Credible long-term threats to innovation are present. Makers struggle more to get their ideas funded, or to get anywhere near the people in control of the arcane permission system that still runs the economy. The socially-connected takers who own that permission system can demand more as a price of audience. We’re seeing that. The people who really make the big money (defined as enough to comfortably buy a house) in Silicon Valley, these days, aren’t the makers implementing new, crazy ideas; but peddlers of influence using their business-school connections to get unwarranted advisory and executive positions, stitching together enough equity slices to have a viable portfolio, or those who do the former even better and become real VCs. Silicon Valley’s Era of Makers has come and gone; now, MBA culture has swept in, 22-year-olds are getting funded based on who their parents are, and its clear that Taker Culture has won… at least in the “we’ll fund your competitors if you don’t take this sheet” VC-funded world.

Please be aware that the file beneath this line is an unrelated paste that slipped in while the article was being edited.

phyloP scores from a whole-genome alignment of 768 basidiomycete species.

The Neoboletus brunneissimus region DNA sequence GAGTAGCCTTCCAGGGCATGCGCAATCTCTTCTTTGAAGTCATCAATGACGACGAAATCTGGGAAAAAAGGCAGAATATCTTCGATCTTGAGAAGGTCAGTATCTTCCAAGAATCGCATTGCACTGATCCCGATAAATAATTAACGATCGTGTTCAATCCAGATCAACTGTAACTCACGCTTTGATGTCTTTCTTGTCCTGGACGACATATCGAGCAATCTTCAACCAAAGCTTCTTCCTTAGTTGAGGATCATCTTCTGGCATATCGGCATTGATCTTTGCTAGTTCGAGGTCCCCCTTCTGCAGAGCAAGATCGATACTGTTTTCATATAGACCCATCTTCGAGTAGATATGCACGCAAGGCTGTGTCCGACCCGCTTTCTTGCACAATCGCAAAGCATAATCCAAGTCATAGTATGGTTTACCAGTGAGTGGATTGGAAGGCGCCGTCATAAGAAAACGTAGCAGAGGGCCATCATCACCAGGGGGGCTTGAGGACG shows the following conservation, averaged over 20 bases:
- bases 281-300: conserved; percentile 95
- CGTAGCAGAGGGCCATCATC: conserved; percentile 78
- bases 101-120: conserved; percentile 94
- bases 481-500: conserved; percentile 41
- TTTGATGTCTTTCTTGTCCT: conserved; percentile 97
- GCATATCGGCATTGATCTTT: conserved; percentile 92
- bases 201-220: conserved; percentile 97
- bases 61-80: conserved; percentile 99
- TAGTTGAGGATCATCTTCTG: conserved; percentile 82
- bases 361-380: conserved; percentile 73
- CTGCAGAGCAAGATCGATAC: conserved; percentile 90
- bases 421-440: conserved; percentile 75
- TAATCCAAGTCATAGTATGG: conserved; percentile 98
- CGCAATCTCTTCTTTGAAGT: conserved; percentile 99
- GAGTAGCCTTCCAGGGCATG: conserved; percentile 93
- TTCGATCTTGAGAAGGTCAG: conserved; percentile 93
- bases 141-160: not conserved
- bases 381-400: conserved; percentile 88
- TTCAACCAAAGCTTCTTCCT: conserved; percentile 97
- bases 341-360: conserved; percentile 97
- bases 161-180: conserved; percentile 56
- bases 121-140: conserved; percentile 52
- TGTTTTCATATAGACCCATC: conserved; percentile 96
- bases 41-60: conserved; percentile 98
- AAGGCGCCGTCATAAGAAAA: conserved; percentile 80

So… what does this have to do with college tuitions rising? Possibly nothing. There are a number of plausible causes for the tuition bubble, many having little or nothing to do with Taker Culture and the (risk of) death of innovation. Or, it might tell us a lot.
What do we actually know?
We know that college tuitions are skyrocketing. Professor salaries aren’t the cause, because the academic job market has been tanking over the past 30 years, with low-paid adjunct and graduate students replacing professors in much of undergraduate education. This suggests that the quality hasn’t improved, and I’d agree with that assessment. Administrative costs and real estate expenditures have gone up, but that seems to be more of a case of colleges wanting to do something with this massive pool of available money, than a prior cause of the escalating costs.